I’ve always found it difficult introducing myself to a blank page, always wondering what traits or memories could make up “me.” A formal introduction always seemed so final to me, as though once it was written down, that was who I was. On paper, Stella Cormier (pronounced KOR-me-ay) seemed like an efficient writer and overall competent member of society, which doesn’t include the actual dog-loving, constant-existential-crisis-having ball of 90% caffeine and 10% depression that I am.
Writing started out as a coping mechanism for me. I’ve been extremely introverted my entire life, so connecting with others takes a pretty significant amount of effort for me. But when I created characters in my head and put them on paper, I learned how to deal with thoughts and problems I had by living vicariously through my many fictional children. Eventually, I became more accustomed to interacting with real people (though perhaps not TOO many), and branched out from fiction to poetry and blogging. I still write fiction frequently, but I took some time to get to know my own voice, which I think helped me to grow as a writer.
On a more personal note, I have two beautiful, rescue dogs who keep me going. The first is a four-year-old ridgeback mix named Bel, and the second is a 4-month-old husky puppy named Evie. In my twenty-two years of life, I don’t think I’ve ever loved anything more than I do these dogs. I’ve had depression for most of my life, and keeping myself occupied with school, dog care, and writing really is the best way for me to help that.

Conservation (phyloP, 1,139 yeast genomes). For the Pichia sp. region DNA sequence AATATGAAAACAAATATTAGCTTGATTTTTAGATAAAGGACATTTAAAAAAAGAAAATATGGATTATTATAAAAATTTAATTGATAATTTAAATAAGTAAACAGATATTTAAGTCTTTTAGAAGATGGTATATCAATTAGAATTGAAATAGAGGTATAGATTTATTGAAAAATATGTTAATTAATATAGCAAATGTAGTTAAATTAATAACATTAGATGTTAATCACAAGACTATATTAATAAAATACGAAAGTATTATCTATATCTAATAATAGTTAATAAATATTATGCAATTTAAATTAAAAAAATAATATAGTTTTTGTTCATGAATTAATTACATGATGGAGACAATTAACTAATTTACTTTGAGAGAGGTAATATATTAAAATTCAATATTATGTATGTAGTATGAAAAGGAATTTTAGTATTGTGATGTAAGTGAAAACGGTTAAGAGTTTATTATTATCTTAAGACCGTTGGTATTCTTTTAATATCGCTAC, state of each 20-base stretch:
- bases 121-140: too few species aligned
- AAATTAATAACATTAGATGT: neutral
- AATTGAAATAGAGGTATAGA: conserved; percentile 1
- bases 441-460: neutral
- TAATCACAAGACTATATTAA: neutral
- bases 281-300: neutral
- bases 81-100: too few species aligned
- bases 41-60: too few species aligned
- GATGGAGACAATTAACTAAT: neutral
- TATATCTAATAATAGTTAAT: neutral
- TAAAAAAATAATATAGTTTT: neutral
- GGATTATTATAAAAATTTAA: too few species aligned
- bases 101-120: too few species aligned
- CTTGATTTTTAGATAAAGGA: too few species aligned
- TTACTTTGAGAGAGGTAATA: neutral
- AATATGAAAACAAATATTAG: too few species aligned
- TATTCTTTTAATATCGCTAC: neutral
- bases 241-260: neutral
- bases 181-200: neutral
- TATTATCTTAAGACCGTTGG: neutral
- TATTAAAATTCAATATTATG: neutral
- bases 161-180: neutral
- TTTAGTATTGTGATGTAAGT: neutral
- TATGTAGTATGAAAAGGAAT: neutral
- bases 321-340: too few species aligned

Speaking of school, I am more than halfway through a Bachelor’s degree in psychology, which is a career I intend to pursue through my PsyD, so I can become a clinical psychologist. I didn’t discover this until I took a psychology class as an elective in college, but I was immediately captivated by the subject. I realized that ultimately I wanted to help people with their mental health, and as someone who’s dealt with various mental disorders, an eating disorder, and a small bout with cancer herself, I think that I can help people with their own lives and have a basic understanding of some of the things they may be going through.
However, I continue to write. I’m fairly certain I will always continue to write. I recently made a pact with myself to attempt to write one poem a week. There’ve been a couple skips, but for the most part, I’ve kept up with that. Even if it’s only 10minutes in the notes section of my phone, I write. And now there’s this experiment, with my thoughts, my voice, on the screen for you to read. Should be exciting, right?
Looking forward to it.